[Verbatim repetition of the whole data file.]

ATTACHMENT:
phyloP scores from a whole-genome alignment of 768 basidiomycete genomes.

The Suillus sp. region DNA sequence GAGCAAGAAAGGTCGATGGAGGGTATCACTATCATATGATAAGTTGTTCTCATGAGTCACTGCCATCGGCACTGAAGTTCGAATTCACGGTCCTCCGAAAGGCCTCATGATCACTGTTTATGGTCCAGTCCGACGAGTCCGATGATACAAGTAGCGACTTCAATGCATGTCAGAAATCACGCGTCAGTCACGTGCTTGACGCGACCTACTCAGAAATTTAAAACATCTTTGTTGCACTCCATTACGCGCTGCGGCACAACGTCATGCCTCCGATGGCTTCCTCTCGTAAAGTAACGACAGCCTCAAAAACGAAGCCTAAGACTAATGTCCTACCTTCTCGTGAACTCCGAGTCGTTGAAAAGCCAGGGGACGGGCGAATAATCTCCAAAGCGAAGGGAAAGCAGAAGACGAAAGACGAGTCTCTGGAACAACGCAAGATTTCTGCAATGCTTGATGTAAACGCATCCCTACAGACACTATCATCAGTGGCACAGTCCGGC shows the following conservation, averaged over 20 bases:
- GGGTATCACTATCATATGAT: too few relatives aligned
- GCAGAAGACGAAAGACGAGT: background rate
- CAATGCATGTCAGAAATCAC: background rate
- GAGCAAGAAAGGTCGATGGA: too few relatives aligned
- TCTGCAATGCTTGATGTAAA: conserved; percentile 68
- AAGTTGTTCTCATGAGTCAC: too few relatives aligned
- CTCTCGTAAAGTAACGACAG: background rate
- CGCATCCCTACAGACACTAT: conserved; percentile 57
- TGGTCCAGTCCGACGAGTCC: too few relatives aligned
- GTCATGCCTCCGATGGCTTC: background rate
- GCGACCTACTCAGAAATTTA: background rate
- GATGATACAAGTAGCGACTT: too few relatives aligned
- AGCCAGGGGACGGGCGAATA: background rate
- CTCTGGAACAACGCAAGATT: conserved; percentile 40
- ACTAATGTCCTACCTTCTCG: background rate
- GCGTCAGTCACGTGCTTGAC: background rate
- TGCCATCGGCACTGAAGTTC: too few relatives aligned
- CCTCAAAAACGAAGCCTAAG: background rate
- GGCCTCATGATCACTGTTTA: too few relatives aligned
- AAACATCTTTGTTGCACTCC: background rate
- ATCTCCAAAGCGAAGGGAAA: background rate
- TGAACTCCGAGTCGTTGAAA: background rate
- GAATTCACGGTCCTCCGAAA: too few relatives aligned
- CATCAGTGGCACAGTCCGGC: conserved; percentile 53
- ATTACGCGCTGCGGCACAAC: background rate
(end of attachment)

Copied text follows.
phyloP scores from a whole-genome alignment of 768 basidiomycete genomes.

The Suillus sp. region DNA sequence GAGCAAGAAAGGTCGATGGAGGGTATCACTATCATATGATAAGTTGTTCTCATGAGTCACTGCCATCGGCACTGAAGTTCGAATTCACGGTCCTCCGAAAGGCCTCATGATCACTGTTTATGGTCCAGTCCGACGAGTCCGATGATACAAGTAGCGACTTCAATGCATGTCAGAAATCACGCGTCAGTCACGTGCTTGACGCGACCTACTCAGAAATTTAAAACATCTTTGTTGCACTCCATTACGCGCTGCGGCACAACGTCATGCCTCCGATGGCTTCCTCTCGTAAAGTAACGACAGCCTCAAAAACGAAGCCTAAGACTAATGTCCTACCTTCTCGTGAACTCCGAGTCGTTGAAAAGCCAGGGGACGGGCGAATAATCTCCAAAGCGAAGGGAAAGCAGAAGACGAAAGACGAGTCTCTGGAACAACGCAAGATTTCTGCAATGCTTGATGTAAACGCATCCCTACAGACACTATCATCAGTGGCACAGTCCGGC shows the following conservation, averaged over 20 bases:
- GGGTATCACTATCATATGAT: too few relatives aligned
- GCAGAAGACGAAAGACGAGT: background rate
- CAATGCATGTCAGAAATCAC: background rate
- GAGCAAGAAAGGTCGATGGA: too few relatives aligned
- TCTGCAATGCTTGATGTAAA: conserved; percentile 68
- AAGTTGTTCTCATGAGTCAC: too few relatives aligned
- CTCTCGTAAAGTAACGACAG: background rate
- CGCATCCCTACAGACACTAT: conserved; percentile 57
- TGGTCCAGTCCGACGAGTCC: too few relatives aligned
- GTCATGCCTCCGATGGCTTC: background rate
- GCGACCTACTCAGAAATTTA: background rate
- GATGATACAAGTAGCGACTT: too few relatives aligned
- AGCCAGGGGACGGGCGAATA: background rate
- CTCTGGAACAACGCAAGATT: conserved; percentile 40
- ACTAATGTCCTACCTTCTCG: background rate
- GCGTCAGTCACGTGCTTGAC: background rate
- TGCCATCGGCACTGAAGTTC: too few relatives aligned
- CCTCAAAAACGAAGCCTAAG: background rate
- GGCCTCATGATCACTGTTTA: too few relatives aligned
- AAACATCTTTGTTGCACTCC: background rate
- ATCTCCAAAGCGAAGGGAAA: background rate
- TGAACTCCGAGTCGTTGAAA: background rate
- GAATTCACGGTCCTCCGAAA: too few relatives aligned
- CATCAGTGGCACAGTCCGGC: conserved; percentile 53
- ATTACGCGCTGCGGCACAAC: background rate